The organoleptic benefits of adding oak fragments to wine can vary based on the botanical source of the wood, fragment size, toasting intensity, and treatment received. Not all wines age in the same way when treated with oak fragments.
Natural fragments are characterized by their antioxidant properties and capacity to stabilize color in red and rosé wines. These characteristics result from their ellagitannin content. They also enhance the wine’s structure by increasing the mouthfeel volume sensation, adding sweetness (from the oak’s polysaccharides), and help preserve varietal characteristics by absorbing the volatile compounds in wine that produce undesirable aromas.
Toasting reduces the amount of some compounds, while producing others at the same time. The final content varies according to toasting temperature. The main aromas produced by medium toasting derive from eugenol (clove, pepper and cinnamon) and whisky-lactone cis- and trans-isomers (coconut and vanilla). In contrast, intense toasting predominantly produces compounds derived from cellulose and hemi-cellulose heat degradation, such as furanic aldehydes (caramel, smoke, toasted and butter aromas). Intense toasting also produces vanilla aromas (derived from vanillin) and a low-molecular-mass polyphenol, which is produced by lignin heat degradation.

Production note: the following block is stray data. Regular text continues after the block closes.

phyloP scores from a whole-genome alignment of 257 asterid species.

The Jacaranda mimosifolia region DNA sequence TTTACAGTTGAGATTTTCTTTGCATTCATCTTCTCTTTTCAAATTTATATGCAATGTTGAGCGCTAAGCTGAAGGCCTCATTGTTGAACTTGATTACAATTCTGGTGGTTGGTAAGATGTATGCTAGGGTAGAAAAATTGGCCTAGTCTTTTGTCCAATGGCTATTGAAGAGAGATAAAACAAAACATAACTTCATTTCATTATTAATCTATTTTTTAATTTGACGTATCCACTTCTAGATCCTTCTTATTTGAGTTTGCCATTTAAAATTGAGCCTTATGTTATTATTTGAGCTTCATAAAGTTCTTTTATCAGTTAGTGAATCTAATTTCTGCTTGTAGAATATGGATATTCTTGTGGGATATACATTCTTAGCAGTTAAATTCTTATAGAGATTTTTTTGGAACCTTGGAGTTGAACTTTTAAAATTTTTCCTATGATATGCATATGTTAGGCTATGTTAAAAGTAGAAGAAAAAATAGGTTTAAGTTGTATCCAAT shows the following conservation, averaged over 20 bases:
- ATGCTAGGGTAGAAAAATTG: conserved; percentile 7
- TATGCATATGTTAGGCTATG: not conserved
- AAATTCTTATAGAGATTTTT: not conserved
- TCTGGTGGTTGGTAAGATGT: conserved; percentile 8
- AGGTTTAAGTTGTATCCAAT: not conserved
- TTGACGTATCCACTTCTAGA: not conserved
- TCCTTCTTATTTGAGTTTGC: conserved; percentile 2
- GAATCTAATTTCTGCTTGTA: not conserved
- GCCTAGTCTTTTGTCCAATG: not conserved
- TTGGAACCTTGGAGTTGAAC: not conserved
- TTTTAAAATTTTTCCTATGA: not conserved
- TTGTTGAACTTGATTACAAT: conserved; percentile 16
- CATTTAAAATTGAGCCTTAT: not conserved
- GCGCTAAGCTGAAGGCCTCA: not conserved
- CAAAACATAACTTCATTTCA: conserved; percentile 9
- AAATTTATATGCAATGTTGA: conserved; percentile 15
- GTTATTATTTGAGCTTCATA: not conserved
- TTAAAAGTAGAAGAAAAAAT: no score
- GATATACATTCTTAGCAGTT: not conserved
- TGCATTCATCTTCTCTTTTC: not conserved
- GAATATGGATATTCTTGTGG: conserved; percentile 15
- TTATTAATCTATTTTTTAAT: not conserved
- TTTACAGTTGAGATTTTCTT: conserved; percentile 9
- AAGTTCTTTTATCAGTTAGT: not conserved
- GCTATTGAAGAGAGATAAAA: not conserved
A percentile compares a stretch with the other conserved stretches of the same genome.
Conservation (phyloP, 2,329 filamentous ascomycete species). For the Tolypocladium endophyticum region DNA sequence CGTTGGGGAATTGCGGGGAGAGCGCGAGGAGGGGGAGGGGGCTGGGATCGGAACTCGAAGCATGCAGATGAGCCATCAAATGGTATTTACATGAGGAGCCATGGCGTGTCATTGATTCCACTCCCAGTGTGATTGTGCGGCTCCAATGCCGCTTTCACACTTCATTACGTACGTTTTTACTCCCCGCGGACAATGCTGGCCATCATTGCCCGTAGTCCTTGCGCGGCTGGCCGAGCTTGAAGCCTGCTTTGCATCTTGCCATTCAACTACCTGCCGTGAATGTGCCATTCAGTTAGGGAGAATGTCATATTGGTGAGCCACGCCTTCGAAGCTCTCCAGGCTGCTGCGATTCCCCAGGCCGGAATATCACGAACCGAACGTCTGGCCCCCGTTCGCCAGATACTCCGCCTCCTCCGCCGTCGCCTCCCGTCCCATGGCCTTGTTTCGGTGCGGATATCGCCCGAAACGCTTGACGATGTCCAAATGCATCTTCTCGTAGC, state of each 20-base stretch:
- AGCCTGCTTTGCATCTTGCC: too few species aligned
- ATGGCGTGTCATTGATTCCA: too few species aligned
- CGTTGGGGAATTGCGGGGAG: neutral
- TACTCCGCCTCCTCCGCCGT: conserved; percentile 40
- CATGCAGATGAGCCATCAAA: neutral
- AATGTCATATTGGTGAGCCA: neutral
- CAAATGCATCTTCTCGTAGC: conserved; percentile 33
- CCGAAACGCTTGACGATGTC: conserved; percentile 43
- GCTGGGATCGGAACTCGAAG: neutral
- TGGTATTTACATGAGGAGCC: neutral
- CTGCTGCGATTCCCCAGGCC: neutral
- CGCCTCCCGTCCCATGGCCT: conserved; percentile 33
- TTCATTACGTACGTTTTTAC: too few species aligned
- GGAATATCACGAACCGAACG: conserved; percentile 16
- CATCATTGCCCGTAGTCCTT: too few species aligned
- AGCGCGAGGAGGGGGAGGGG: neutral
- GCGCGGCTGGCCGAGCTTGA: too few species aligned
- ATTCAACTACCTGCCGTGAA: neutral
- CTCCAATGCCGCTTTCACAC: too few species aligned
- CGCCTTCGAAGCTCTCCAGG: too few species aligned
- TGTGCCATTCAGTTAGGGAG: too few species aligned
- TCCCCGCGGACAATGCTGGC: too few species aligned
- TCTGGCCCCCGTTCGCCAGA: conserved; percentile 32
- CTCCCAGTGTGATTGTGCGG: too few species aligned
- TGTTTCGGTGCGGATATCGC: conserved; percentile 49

The SPIRIT range of ageing alternatives is derived from multiple oak sources and is available in several formats and toasts designed to modulate and increase wine complexity.
SPIRIT Quercus pyrenaica, a nuance-rich ageing alternative derived from Pyrenean oak, is evidence of AGROVIN’s commitment to sustainable management of the Iberian Peninsula’s native oak forests.
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